In the meantime Pierre Lorillard surprised no one by returning to the turf world after a three-year hiatus. He continued to breed champions, racing them under the Lorillard colors of cherry and black. His horses competed in England and the United States while he retained ownership of the Rancocas Farm and maintained stables on both sides of the Atlantic. Lorillard was racing the horse David Garrick in England when he developed a kidney inflammation. Returning to his home in New York City, he died in July 1901 with his children present but not his estranged wife. The settlement of his estate became controversial when he left the Rancocas Stock Farm to Mrs. Lillian Barnes Allien, his mistress and protégé in the racing world. Some of the Lorillards threatened to contest the will, however in the end Mrs. Allien became the owner for close to two decades. According to Dave Smith, she was as devoted to the turf world as Pierre Lorillard was. In 2011, on the basis of Dave Smith’s research, she was posthumously inducted into the Canadian Horse Racing Hall of Fame. As a woman in a male-dominated field, she broke new ground by breeding and training numerous champions. 

LL Gratz owned horses as long as he lived in New Jersey, until he was past 60. Then he and May unexpectedly left the state around 1928 when their daughter’s marriage fell apart, leaving her alone with two small children in Florida. There is evidence that LL had hoped to live out his life on a New Jersey farm, country gentleman-style, but when he and May drove to Florida to rescue their daughter they remained there permanently. Instead of retiring, LL started a new career in real estate while May cared for the grandchildren and their daughter Marion taught school. The grandchildren grew up among citrus groves, far from the New Jersey countryside their families had farmed for two and a half centuries. Florida was a new adventure for the Gratzes, and May and LL spent the rest of their lives in Orlando. One grandchild told me that LL expressed no regrets whatsoever about leaving New Jersey, only some wistful reminiscences about succulent New Jersey tomatoes and the horses he had loved.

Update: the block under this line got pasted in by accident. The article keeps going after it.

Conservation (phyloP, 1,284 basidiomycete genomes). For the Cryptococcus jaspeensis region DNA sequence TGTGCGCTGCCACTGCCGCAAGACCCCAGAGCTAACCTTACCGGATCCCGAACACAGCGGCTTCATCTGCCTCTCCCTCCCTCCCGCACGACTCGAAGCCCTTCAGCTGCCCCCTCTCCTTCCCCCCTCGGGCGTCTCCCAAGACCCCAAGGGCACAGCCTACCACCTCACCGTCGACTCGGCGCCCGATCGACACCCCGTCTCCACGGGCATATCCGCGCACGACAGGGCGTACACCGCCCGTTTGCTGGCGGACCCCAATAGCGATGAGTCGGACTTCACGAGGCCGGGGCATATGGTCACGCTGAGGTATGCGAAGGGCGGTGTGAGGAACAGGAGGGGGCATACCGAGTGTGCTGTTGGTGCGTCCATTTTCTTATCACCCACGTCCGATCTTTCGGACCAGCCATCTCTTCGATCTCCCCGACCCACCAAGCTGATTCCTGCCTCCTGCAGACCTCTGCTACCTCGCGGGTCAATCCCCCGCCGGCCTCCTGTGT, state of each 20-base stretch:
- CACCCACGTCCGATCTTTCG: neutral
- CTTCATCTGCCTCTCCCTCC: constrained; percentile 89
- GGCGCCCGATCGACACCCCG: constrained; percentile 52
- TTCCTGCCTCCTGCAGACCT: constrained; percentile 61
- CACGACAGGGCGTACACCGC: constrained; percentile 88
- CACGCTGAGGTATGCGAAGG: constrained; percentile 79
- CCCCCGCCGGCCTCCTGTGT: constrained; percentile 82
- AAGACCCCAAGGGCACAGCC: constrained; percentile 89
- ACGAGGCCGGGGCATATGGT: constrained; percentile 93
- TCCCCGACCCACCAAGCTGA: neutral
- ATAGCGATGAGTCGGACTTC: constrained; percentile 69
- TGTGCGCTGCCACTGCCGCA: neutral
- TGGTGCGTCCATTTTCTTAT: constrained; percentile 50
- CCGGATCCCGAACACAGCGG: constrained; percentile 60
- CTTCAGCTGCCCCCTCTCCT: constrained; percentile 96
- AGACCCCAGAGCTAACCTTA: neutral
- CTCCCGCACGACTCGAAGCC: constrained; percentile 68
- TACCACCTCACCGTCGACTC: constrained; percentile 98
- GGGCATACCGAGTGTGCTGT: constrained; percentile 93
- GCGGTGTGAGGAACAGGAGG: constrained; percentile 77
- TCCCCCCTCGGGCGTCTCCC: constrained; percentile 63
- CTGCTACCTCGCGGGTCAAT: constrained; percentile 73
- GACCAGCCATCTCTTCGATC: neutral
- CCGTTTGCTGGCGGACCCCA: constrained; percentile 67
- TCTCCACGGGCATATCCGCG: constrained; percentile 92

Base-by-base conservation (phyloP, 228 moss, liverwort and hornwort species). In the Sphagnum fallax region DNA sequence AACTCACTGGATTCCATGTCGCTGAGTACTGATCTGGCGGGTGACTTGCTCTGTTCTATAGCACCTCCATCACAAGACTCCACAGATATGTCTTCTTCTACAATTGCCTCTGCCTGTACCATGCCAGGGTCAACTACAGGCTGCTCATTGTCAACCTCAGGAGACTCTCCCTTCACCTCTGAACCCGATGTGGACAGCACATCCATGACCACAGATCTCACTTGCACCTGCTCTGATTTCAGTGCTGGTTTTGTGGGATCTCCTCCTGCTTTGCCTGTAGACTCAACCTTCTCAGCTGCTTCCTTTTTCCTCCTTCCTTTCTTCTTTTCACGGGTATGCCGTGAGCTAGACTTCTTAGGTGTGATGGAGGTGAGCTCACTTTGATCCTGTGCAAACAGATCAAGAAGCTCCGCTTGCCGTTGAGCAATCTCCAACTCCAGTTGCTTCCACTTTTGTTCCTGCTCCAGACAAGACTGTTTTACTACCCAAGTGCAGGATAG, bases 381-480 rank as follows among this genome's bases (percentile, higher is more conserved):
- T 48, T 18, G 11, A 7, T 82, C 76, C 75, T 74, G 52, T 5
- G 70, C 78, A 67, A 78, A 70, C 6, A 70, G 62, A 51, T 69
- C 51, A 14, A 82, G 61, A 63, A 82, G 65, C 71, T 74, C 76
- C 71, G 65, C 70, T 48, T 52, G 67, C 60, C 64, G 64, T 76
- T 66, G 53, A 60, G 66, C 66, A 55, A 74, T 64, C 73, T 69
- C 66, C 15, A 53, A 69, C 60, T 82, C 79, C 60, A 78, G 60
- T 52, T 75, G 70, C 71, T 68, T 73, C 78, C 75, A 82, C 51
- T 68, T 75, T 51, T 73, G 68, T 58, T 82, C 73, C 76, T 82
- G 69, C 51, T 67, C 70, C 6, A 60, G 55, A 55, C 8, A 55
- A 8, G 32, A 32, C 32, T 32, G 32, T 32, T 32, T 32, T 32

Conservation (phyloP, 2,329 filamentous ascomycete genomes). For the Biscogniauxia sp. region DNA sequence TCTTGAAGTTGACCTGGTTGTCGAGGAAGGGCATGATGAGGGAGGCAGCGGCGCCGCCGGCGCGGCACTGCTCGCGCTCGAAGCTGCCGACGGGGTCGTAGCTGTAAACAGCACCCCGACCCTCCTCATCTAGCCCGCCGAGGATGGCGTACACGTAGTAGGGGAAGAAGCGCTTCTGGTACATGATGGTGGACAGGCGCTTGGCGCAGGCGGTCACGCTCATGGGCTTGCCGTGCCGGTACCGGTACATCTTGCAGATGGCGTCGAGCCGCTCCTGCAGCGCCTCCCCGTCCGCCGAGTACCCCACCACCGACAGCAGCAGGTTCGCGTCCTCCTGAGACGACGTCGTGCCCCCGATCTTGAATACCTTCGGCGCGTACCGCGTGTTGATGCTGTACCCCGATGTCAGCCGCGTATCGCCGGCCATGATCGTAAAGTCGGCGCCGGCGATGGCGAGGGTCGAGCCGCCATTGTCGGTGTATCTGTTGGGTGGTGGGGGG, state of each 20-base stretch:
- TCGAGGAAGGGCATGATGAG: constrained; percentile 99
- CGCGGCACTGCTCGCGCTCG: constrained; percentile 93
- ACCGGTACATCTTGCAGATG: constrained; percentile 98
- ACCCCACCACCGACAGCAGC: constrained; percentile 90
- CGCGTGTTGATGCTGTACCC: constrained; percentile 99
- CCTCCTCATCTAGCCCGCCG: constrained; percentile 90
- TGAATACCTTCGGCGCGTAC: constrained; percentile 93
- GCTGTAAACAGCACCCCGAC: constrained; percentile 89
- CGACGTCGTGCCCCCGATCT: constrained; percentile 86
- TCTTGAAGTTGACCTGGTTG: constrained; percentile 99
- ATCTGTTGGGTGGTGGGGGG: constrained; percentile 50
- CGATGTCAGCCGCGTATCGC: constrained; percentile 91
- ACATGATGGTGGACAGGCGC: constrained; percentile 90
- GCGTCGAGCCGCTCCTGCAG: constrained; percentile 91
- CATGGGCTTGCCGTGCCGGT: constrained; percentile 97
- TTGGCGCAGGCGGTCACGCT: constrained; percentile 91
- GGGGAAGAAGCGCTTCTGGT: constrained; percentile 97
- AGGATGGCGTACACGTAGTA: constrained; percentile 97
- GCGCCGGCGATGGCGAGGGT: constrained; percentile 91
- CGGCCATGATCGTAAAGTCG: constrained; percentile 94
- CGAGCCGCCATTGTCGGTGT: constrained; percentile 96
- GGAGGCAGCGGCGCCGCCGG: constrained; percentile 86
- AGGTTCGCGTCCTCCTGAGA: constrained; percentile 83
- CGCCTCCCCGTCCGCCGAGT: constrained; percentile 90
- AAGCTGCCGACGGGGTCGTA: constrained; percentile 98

Many features of LL Gratz’s Jobstown childhood still survive in 2011. There is of course the Helis Horse Farm, formerly the property of Pierre Lorillard and then Mrs. Lilly Allien. When Mrs. Allien (then Mrs. Livingston) moved her horse racing operations to Canada she sold Rancocas Stock Farm to Harry Sinclair, the colorful oil entrepreneur whose name figured in the Teapot Dome Scandal of the 1920s. Sinclair then sold the farm to William Helis in the 1940s. The Gratzes no longer farm in Jobstown, but we can still see centuries-old homes and the Quaker meetinghouses where some of LL’s ancestors and relatives were buried up through the 20th century. Jobstown remains mostly farmland, as it was in LL’s childhood, providing a vivid window into Springfield Township’s past.